Zero is the best rating and means no blemishes or imperfections are noticed within or on the elastomer surface. Grade one means no more than four internal cracks are seen, with each shorter than 50% of the O-ring cross section. Two means less than six internal cracks are seen, each less than 50% of the O-ring cross section, and three means less than nine internal cracks, with two of the cracks allowed up to 80% of the O-ring cross section. Grades of four and five are typically considered unaccept­able and based on cracks extending to the O-ring exterior and the O-ring being split or fragmented.

In addition to receiving a preferred grade of zero or one during the RGD test, the elas­tomer in an MEC seal must be highly resis­tant to downhole fluids such as hydrogen sulfide, drilling fluids, completion fluids, and the crude oil itself.

Industry specifications, such as ISO 23936 and ISO 10423, also dictate specific chemical formulations that a seal material must survive in an immersion test. The seal material speci­men is immersed in the chemical formulation for specified time periods, temperatures, and pressures. Once removed from the immer­sion test, the specimens are tested, and results compared to industry-specified failure criteria. Any specimens exhibiting properties within the failure criteria are considered com­pliant, and those outside it are unacceptable.

Figure 2: The key to a superi¬or metal end cap seal begins with a high-performance elastomer material bonded to metallic anti-extrusion rings.

Figure 2: The key to a superior metal end cap seal begins with a high-performance elastomer material bonded to metallic anti-extrusion rings.

It should be noted that even though a seal material is demonstrat­ed to be compliant to an industry specification, it does not mean the seal material is wholly acceptable in an application. Additional testing to specific application requirements is needed.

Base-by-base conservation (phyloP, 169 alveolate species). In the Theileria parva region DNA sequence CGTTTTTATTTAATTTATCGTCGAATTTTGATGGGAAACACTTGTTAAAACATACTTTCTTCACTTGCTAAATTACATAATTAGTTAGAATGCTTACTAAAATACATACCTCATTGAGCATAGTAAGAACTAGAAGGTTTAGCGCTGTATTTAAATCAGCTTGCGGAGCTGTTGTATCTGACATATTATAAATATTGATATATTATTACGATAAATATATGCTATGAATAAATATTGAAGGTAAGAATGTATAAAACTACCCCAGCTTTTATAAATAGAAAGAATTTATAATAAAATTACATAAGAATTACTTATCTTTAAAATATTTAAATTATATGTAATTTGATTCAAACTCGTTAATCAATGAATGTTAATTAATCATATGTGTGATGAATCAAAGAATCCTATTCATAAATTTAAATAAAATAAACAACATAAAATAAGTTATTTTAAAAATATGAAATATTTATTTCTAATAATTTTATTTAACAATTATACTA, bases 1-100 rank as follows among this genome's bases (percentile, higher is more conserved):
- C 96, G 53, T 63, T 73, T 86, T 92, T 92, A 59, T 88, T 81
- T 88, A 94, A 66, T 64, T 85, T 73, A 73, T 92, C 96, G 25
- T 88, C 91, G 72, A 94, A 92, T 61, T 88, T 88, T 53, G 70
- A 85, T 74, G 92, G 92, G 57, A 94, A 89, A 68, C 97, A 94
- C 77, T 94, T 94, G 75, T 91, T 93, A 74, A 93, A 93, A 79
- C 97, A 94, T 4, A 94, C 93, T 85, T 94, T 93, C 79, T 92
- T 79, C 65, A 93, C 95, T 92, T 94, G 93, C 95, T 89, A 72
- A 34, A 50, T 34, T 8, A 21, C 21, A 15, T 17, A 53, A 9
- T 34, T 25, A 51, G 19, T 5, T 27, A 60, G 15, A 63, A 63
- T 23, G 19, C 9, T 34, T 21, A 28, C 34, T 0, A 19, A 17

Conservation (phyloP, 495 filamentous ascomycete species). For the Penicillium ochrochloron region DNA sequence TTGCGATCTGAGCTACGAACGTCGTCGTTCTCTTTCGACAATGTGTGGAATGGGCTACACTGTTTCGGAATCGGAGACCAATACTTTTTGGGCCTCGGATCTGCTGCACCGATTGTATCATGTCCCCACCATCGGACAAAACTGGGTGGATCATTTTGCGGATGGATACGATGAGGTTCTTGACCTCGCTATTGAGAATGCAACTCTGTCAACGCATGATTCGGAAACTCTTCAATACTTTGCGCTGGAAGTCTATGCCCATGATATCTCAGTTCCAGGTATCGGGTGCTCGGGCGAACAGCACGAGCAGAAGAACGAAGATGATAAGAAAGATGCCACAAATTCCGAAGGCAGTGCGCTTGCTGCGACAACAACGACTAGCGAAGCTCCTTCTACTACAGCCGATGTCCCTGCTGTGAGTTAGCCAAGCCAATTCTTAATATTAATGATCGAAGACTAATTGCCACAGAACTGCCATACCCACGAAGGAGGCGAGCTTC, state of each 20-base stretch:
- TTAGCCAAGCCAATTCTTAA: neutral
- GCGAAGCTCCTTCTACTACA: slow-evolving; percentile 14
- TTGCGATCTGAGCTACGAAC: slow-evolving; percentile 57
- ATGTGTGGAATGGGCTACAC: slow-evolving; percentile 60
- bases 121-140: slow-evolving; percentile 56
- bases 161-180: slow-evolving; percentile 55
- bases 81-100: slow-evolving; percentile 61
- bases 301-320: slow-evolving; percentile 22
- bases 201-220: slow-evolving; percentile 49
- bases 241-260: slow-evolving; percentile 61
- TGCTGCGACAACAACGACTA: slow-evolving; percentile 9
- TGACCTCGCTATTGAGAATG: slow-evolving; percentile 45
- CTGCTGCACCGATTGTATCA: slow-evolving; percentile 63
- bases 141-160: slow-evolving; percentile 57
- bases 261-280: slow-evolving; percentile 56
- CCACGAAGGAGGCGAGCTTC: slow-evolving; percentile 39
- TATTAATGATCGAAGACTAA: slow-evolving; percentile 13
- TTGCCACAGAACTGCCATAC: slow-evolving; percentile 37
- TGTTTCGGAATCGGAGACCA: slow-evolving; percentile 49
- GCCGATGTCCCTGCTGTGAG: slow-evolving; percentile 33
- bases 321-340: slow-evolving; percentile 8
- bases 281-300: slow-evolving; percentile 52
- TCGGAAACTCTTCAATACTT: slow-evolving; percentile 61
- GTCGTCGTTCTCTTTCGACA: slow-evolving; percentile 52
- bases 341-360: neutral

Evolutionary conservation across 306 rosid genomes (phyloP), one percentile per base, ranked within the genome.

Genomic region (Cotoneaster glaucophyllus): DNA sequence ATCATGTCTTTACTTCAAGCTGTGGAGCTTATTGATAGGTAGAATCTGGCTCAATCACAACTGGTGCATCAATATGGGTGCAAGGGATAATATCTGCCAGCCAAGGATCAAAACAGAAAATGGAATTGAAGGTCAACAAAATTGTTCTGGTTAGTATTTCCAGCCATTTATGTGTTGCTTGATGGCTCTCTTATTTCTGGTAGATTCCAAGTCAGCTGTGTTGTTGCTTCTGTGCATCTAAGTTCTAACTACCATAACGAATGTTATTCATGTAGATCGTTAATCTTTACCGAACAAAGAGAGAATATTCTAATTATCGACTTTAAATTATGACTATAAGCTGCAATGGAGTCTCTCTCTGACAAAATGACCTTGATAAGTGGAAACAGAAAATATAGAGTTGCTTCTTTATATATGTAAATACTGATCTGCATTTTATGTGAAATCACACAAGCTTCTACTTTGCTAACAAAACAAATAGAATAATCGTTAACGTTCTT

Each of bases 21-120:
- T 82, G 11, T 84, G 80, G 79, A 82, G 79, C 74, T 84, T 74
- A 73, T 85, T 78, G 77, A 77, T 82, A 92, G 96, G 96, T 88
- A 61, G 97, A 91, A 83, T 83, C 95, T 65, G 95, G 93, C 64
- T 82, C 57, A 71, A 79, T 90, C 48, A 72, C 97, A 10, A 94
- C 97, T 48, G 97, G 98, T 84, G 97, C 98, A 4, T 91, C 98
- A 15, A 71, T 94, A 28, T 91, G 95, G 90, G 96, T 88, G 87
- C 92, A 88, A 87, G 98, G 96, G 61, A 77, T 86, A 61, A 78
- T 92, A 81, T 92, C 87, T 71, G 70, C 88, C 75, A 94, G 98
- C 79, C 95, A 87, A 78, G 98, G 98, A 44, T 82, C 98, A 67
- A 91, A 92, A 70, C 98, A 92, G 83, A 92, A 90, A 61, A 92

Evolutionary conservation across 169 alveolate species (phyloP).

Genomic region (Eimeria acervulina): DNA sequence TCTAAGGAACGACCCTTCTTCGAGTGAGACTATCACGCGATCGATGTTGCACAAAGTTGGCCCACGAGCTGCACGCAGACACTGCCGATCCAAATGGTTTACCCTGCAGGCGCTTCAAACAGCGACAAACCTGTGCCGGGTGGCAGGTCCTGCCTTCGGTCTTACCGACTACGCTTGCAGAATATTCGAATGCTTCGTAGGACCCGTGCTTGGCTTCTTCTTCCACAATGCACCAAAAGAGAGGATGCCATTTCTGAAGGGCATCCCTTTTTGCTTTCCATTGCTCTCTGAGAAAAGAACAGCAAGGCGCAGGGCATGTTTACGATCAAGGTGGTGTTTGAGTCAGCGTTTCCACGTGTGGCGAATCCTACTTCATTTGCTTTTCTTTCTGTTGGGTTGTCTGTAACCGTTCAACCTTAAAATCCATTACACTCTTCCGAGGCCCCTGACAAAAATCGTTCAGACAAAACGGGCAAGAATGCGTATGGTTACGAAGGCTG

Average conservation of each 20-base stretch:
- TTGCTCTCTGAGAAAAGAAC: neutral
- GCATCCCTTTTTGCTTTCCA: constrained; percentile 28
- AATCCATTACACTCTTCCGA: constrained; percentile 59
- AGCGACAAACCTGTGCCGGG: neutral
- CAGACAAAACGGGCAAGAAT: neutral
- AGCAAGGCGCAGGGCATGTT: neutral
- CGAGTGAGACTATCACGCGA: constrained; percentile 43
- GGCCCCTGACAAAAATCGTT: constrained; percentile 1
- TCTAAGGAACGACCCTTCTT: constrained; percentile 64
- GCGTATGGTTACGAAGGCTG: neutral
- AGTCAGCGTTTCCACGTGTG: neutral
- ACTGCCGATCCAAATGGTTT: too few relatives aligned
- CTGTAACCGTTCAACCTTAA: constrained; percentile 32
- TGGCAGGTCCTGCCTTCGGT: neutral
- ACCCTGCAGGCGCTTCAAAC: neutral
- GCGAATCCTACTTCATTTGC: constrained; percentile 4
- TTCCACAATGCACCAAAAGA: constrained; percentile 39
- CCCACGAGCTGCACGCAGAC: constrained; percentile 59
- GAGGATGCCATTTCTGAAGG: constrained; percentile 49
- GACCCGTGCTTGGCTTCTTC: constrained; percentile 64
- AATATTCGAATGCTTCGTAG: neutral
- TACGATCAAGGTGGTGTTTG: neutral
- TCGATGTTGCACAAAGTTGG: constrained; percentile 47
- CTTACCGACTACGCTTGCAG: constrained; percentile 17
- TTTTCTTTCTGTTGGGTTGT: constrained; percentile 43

Finite element analysis

Once MEC elastomer materials are tested to industry specifications and shown to be compliant, design work can begin on the elastomer and metal end caps. MEC seals are large diam­eter, and testing in lab fixtures is complex and expensive.

Finite element analy­sis (FEA) can there­fore support product proving. MEC seal designs can be virtu­ally modeled using FEA under a myriad of conditions to predict seal behavior before spending significant resources on lab fix­tures. The FEA results guide engineers to optimize the hardware and seal design as a system, to mitigate potential failure modes. The FEA results also can graphically demonstrate what forces and stress the seal encounters under arduous conditions. Having this knowledge allows engineers to have the highest confidence possible before spending resources on lab testing.

At this point it should be eminently clear to the oil & gas industry that equipment and seal manufacturers have collaborated to analyze and engineer the best MEC product possible. MEC seals are expected to have a multi-year life span, and proper functioning is critical to ensure well integ­rity and overall safety.

Eric Bucci is oil & gas segment manager, Trelleborg Sealing Solutions


Eric Bucci
Author Bio: Oil & gas segment manager, Trelleborg Sealing Solutions